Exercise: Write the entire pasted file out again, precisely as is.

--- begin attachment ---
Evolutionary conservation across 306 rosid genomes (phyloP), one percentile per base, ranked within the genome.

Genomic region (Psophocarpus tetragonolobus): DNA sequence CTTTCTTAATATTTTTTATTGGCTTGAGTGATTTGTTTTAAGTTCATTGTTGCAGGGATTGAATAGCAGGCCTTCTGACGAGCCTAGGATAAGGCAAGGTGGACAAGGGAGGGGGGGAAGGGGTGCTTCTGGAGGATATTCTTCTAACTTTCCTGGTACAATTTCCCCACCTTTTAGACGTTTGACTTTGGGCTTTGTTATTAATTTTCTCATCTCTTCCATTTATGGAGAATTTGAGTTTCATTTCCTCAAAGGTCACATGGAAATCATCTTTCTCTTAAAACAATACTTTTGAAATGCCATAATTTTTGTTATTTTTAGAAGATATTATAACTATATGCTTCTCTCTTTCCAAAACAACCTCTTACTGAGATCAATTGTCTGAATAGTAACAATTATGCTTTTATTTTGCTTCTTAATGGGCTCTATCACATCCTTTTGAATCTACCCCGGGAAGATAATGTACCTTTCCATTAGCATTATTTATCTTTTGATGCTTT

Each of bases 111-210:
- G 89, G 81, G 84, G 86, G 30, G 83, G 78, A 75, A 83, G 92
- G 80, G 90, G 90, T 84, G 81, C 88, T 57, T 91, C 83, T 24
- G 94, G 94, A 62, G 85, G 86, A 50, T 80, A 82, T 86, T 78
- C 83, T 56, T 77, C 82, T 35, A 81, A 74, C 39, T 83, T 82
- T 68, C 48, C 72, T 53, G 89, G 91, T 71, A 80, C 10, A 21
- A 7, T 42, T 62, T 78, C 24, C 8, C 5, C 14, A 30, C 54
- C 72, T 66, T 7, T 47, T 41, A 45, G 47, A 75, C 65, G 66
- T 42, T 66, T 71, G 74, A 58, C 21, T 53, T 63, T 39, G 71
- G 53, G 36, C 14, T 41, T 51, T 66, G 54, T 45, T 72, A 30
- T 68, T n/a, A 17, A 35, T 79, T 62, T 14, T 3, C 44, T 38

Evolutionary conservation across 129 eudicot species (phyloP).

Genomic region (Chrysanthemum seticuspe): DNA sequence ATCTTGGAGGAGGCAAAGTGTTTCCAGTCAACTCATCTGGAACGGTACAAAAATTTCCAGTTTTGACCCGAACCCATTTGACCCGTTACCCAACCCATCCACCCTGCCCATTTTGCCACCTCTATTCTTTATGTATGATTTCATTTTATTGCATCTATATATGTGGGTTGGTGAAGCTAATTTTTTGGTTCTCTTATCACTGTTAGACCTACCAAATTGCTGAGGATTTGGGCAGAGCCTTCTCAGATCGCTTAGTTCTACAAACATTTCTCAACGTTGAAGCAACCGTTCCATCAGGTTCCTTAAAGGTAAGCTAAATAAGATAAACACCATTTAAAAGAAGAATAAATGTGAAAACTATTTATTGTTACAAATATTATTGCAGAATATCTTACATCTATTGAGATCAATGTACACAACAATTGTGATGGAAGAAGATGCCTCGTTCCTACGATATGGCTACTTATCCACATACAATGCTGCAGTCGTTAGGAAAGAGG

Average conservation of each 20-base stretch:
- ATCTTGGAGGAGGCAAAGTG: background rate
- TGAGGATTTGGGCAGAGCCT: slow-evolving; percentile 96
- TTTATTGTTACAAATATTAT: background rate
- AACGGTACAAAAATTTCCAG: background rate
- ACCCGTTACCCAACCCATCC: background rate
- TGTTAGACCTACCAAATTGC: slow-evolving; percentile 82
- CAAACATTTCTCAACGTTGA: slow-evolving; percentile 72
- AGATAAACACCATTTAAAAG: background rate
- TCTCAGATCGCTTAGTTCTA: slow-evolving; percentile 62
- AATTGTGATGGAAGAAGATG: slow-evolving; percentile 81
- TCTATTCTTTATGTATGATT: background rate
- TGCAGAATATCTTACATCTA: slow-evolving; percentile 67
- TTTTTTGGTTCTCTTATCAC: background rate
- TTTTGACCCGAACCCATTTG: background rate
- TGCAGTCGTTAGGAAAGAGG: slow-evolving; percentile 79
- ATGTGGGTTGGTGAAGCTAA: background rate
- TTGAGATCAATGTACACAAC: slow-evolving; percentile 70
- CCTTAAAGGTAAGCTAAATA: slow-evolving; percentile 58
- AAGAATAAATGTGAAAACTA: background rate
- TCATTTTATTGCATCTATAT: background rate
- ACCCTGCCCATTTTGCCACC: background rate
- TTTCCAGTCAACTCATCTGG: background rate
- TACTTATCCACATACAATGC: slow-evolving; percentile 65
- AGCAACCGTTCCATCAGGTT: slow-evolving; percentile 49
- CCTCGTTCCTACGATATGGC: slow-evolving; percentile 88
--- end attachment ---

Evolutionary conservation across 306 rosid genomes (phyloP), one percentile per base, ranked within the genome.

Genomic region (Psophocarpus tetragonolobus): DNA sequence CTTTCTTAATATTTTTTATTGGCTTGAGTGATTTGTTTTAAGTTCATTGTTGCAGGGATTGAATAGCAGGCCTTCTGACGAGCCTAGGATAAGGCAAGGTGGACAAGGGAGGGGGGGAAGGGGTGCTTCTGGAGGATATTCTTCTAACTTTCCTGGTACAATTTCCCCACCTTTTAGACGTTTGACTTTGGGCTTTGTTATTAATTTTCTCATCTCTTCCATTTATGGAGAATTTGAGTTTCATTTCCTCAAAGGTCACATGGAAATCATCTTTCTCTTAAAACAATACTTTTGAAATGCCATAATTTTTGTTATTTTTAGAAGATATTATAACTATATGCTTCTCTCTTTCCAAAACAACCTCTTACTGAGATCAATTGTCTGAATAGTAACAATTATGCTTTTATTTTGCTTCTTAATGGGCTCTATCACATCCTTTTGAATCTACCCCGGGAAGATAATGTACCTTTCCATTAGCATTATTTATCTTTTGATGCTTT

Each of bases 111-210:
- G 89, G 81, G 84, G 86, G 30, G 83, G 78, A 75, A 83, G 92
- G 80, G 90, G 90, T 84, G 81, C 88, T 57, T 91, C 83, T 24
- G 94, G 94, A 62, G 85, G 86, A 50, T 80, A 82, T 86, T 78
- C 83, T 56, T 77, C 82, T 35, A 81, A 74, C 39, T 83, T 82
- T 68, C 48, C 72, T 53, G 89, G 91, T 71, A 80, C 10, A 21
- A 7, T 42, T 62, T 78, C 24, C 8, C 5, C 14, A 30, C 54
- C 72, T 66, T 7, T 47, T 41, A 45, G 47, A 75, C 65, G 66
- T 42, T 66, T 71, G 74, A 58, C 21, T 53, T 63, T 39, G 71
- G 53, G 36, C 14, T 41, T 51, T 66, G 54, T 45, T 72, A 30
- T 68, T n/a, A 17, A 35, T 79, T 62, T 14, T 3, C 44, T 38

Evolutionary conservation across 129 eudicot species (phyloP).

Genomic region (Chrysanthemum seticuspe): DNA sequence ATCTTGGAGGAGGCAAAGTGTTTCCAGTCAACTCATCTGGAACGGTACAAAAATTTCCAGTTTTGACCCGAACCCATTTGACCCGTTACCCAACCCATCCACCCTGCCCATTTTGCCACCTCTATTCTTTATGTATGATTTCATTTTATTGCATCTATATATGTGGGTTGGTGAAGCTAATTTTTTGGTTCTCTTATCACTGTTAGACCTACCAAATTGCTGAGGATTTGGGCAGAGCCTTCTCAGATCGCTTAGTTCTACAAACATTTCTCAACGTTGAAGCAACCGTTCCATCAGGTTCCTTAAAGGTAAGCTAAATAAGATAAACACCATTTAAAAGAAGAATAAATGTGAAAACTATTTATTGTTACAAATATTATTGCAGAATATCTTACATCTATTGAGATCAATGTACACAACAATTGTGATGGAAGAAGATGCCTCGTTCCTACGATATGGCTACTTATCCACATACAATGCTGCAGTCGTTAGGAAAGAGG

Average conservation of each 20-base stretch:
- ATCTTGGAGGAGGCAAAGTG: background rate
- TGAGGATTTGGGCAGAGCCT: slow-evolving; percentile 96
- TTTATTGTTACAAATATTAT: background rate
- AACGGTACAAAAATTTCCAG: background rate
- ACCCGTTACCCAACCCATCC: background rate
- TGTTAGACCTACCAAATTGC: slow-evolving; percentile 82
- CAAACATTTCTCAACGTTGA: slow-evolving; percentile 72
- AGATAAACACCATTTAAAAG: background rate
- TCTCAGATCGCTTAGTTCTA: slow-evolving; percentile 62
- AATTGTGATGGAAGAAGATG: slow-evolving; percentile 81
- TCTATTCTTTATGTATGATT: background rate
- TGCAGAATATCTTACATCTA: slow-evolving; percentile 67
- TTTTTTGGTTCTCTTATCAC: background rate
- TTTTGACCCGAACCCATTTG: background rate
- TGCAGTCGTTAGGAAAGAGG: slow-evolving; percentile 79
- ATGTGGGTTGGTGAAGCTAA: background rate
- TTGAGATCAATGTACACAAC: slow-evolving; percentile 70
- CCTTAAAGGTAAGCTAAATA: slow-evolving; percentile 58
- AAGAATAAATGTGAAAACTA: background rate
- TCATTTTATTGCATCTATAT: background rate
- ACCCTGCCCATTTTGCCACC: background rate
- TTTCCAGTCAACTCATCTGG: background rate
- TACTTATCCACATACAATGC: slow-evolving; percentile 65
- AGCAACCGTTCCATCAGGTT: slow-evolving; percentile 49
- CCTCGTTCCTACGATATGGC: slow-evolving; percentile 88